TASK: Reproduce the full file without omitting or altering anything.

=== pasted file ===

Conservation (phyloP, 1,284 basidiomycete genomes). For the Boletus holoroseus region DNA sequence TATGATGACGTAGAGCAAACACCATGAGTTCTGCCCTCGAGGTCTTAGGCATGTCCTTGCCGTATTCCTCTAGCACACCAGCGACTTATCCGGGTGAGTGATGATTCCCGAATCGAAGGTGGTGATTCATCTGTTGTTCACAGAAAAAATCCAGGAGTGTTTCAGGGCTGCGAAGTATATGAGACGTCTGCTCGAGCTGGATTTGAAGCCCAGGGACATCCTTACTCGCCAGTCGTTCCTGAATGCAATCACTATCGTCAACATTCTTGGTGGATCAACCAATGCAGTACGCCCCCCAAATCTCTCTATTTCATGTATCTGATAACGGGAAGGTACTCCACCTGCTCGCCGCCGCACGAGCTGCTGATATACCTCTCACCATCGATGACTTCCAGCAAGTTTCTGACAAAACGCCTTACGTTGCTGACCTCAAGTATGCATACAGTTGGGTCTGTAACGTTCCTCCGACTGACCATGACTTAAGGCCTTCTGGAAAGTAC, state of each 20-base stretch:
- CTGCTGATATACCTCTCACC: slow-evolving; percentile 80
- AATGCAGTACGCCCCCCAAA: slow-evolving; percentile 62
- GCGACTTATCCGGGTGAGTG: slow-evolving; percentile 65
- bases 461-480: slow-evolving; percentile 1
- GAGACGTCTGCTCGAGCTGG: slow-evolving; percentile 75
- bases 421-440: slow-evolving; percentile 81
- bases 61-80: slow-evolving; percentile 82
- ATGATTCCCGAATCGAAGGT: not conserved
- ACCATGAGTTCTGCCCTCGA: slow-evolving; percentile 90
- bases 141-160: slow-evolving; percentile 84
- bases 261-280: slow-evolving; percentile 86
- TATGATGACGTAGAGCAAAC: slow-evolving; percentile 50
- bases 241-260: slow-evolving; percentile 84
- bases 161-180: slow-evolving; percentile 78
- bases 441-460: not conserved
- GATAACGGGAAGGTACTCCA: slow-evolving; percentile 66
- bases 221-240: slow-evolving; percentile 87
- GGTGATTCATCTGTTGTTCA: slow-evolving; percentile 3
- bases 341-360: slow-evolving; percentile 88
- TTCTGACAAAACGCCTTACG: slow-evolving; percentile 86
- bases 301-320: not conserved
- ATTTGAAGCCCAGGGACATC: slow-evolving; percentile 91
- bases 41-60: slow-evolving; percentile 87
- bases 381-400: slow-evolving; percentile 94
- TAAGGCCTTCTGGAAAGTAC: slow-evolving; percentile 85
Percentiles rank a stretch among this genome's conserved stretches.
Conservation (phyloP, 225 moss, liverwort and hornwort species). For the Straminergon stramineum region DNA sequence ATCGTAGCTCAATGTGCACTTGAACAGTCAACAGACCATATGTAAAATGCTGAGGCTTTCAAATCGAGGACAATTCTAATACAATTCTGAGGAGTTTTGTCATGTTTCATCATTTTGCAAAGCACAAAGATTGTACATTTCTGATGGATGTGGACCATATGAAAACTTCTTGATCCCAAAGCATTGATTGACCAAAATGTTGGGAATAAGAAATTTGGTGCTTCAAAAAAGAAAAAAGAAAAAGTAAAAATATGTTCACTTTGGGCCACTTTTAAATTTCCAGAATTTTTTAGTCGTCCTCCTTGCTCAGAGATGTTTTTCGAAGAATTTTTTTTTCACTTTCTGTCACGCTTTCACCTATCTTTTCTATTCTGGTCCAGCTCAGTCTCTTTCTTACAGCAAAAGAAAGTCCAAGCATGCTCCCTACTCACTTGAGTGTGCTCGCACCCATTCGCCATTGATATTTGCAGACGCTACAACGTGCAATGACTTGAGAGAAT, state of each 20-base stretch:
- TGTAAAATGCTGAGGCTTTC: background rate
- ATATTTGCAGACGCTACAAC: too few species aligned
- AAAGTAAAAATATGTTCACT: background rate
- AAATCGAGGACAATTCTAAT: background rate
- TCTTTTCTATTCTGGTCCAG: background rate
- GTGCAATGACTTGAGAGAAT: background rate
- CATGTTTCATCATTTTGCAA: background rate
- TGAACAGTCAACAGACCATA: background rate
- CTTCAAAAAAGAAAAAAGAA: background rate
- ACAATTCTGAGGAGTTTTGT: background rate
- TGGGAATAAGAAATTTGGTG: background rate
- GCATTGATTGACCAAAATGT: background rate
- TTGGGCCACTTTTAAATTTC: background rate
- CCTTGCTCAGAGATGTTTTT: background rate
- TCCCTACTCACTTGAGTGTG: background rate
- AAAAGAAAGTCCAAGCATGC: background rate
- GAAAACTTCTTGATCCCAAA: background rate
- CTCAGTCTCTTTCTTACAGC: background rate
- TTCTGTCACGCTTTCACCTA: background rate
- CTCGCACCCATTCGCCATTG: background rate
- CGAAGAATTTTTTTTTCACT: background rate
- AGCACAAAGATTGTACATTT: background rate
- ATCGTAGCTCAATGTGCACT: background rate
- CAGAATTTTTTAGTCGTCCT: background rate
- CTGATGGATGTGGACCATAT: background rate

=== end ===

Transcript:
Conservation (phyloP, 1,284 basidiomycete genomes). For the Boletus holoroseus region DNA sequence TATGATGACGTAGAGCAAACACCATGAGTTCTGCCCTCGAGGTCTTAGGCATGTCCTTGCCGTATTCCTCTAGCACACCAGCGACTTATCCGGGTGAGTGATGATTCCCGAATCGAAGGTGGTGATTCATCTGTTGTTCACAGAAAAAATCCAGGAGTGTTTCAGGGCTGCGAAGTATATGAGACGTCTGCTCGAGCTGGATTTGAAGCCCAGGGACATCCTTACTCGCCAGTCGTTCCTGAATGCAATCACTATCGTCAACATTCTTGGTGGATCAACCAATGCAGTACGCCCCCCAAATCTCTCTATTTCATGTATCTGATAACGGGAAGGTACTCCACCTGCTCGCCGCCGCACGAGCTGCTGATATACCTCTCACCATCGATGACTTCCAGCAAGTTTCTGACAAAACGCCTTACGTTGCTGACCTCAAGTATGCATACAGTTGGGTCTGTAACGTTCCTCCGACTGACCATGACTTAAGGCCTTCTGGAAAGTAC, state of each 20-base stretch:
- CTGCTGATATACCTCTCACC: slow-evolving; percentile 80
- AATGCAGTACGCCCCCCAAA: slow-evolving; percentile 62
- GCGACTTATCCGGGTGAGTG: slow-evolving; percentile 65
- bases 461-480: slow-evolving; percentile 1
- GAGACGTCTGCTCGAGCTGG: slow-evolving; percentile 75
- bases 421-440: slow-evolving; percentile 81
- bases 61-80: slow-evolving; percentile 82
- ATGATTCCCGAATCGAAGGT: not conserved
- ACCATGAGTTCTGCCCTCGA: slow-evolving; percentile 90
- bases 141-160: slow-evolving; percentile 84
- bases 261-280: slow-evolving; percentile 86
- TATGATGACGTAGAGCAAAC: slow-evolving; percentile 50
- bases 241-260: slow-evolving; percentile 84
- bases 161-180: slow-evolving; percentile 78
- bases 441-460: not conserved
- GATAACGGGAAGGTACTCCA: slow-evolving; percentile 66
- bases 221-240: slow-evolving; percentile 87
- GGTGATTCATCTGTTGTTCA: slow-evolving; percentile 3
- bases 341-360: slow-evolving; percentile 88
- TTCTGACAAAACGCCTTACG: slow-evolving; percentile 86
- bases 301-320: not conserved
- ATTTGAAGCCCAGGGACATC: slow-evolving; percentile 91
- bases 41-60: slow-evolving; percentile 87
- bases 381-400: slow-evolving; percentile 94
- TAAGGCCTTCTGGAAAGTAC: slow-evolving; percentile 85
Percentiles rank a stretch among this genome's conserved stretches.
Conservation (phyloP, 225 moss, liverwort and hornwort species). For the Straminergon stramineum region DNA sequence ATCGTAGCTCAATGTGCACTTGAACAGTCAACAGACCATATGTAAAATGCTGAGGCTTTCAAATCGAGGACAATTCTAATACAATTCTGAGGAGTTTTGTCATGTTTCATCATTTTGCAAAGCACAAAGATTGTACATTTCTGATGGATGTGGACCATATGAAAACTTCTTGATCCCAAAGCATTGATTGACCAAAATGTTGGGAATAAGAAATTTGGTGCTTCAAAAAAGAAAAAAGAAAAAGTAAAAATATGTTCACTTTGGGCCACTTTTAAATTTCCAGAATTTTTTAGTCGTCCTCCTTGCTCAGAGATGTTTTTCGAAGAATTTTTTTTTCACTTTCTGTCACGCTTTCACCTATCTTTTCTATTCTGGTCCAGCTCAGTCTCTTTCTTACAGCAAAAGAAAGTCCAAGCATGCTCCCTACTCACTTGAGTGTGCTCGCACCCATTCGCCATTGATATTTGCAGACGCTACAACGTGCAATGACTTGAGAGAAT, state of each 20-base stretch:
- TGTAAAATGCTGAGGCTTTC: background rate
- ATATTTGCAGACGCTACAAC: too few species aligned
- AAAGTAAAAATATGTTCACT: background rate
- AAATCGAGGACAATTCTAAT: background rate
- TCTTTTCTATTCTGGTCCAG: background rate
- GTGCAATGACTTGAGAGAAT: background rate
- CATGTTTCATCATTTTGCAA: background rate
- TGAACAGTCAACAGACCATA: background rate
- CTTCAAAAAAGAAAAAAGAA: background rate
- ACAATTCTGAGGAGTTTTGT: background rate
- TGGGAATAAGAAATTTGGTG: background rate
- GCATTGATTGACCAAAATGT: background rate
- TTGGGCCACTTTTAAATTTC: background rate
- CCTTGCTCAGAGATGTTTTT: background rate
- TCCCTACTCACTTGAGTGTG: background rate
- AAAAGAAAGTCCAAGCATGC: background rate
- GAAAACTTCTTGATCCCAAA: background rate
- CTCAGTCTCTTTCTTACAGC: background rate
- TTCTGTCACGCTTTCACCTA: background rate
- CTCGCACCCATTCGCCATTG: background rate
- CGAAGAATTTTTTTTTCACT: background rate
- AGCACAAAGATTGTACATTT: background rate
- ATCGTAGCTCAATGTGCACT: background rate
- CAGAATTTTTTAGTCGTCCT: background rate
- CTGATGGATGTGGACCATAT: background rate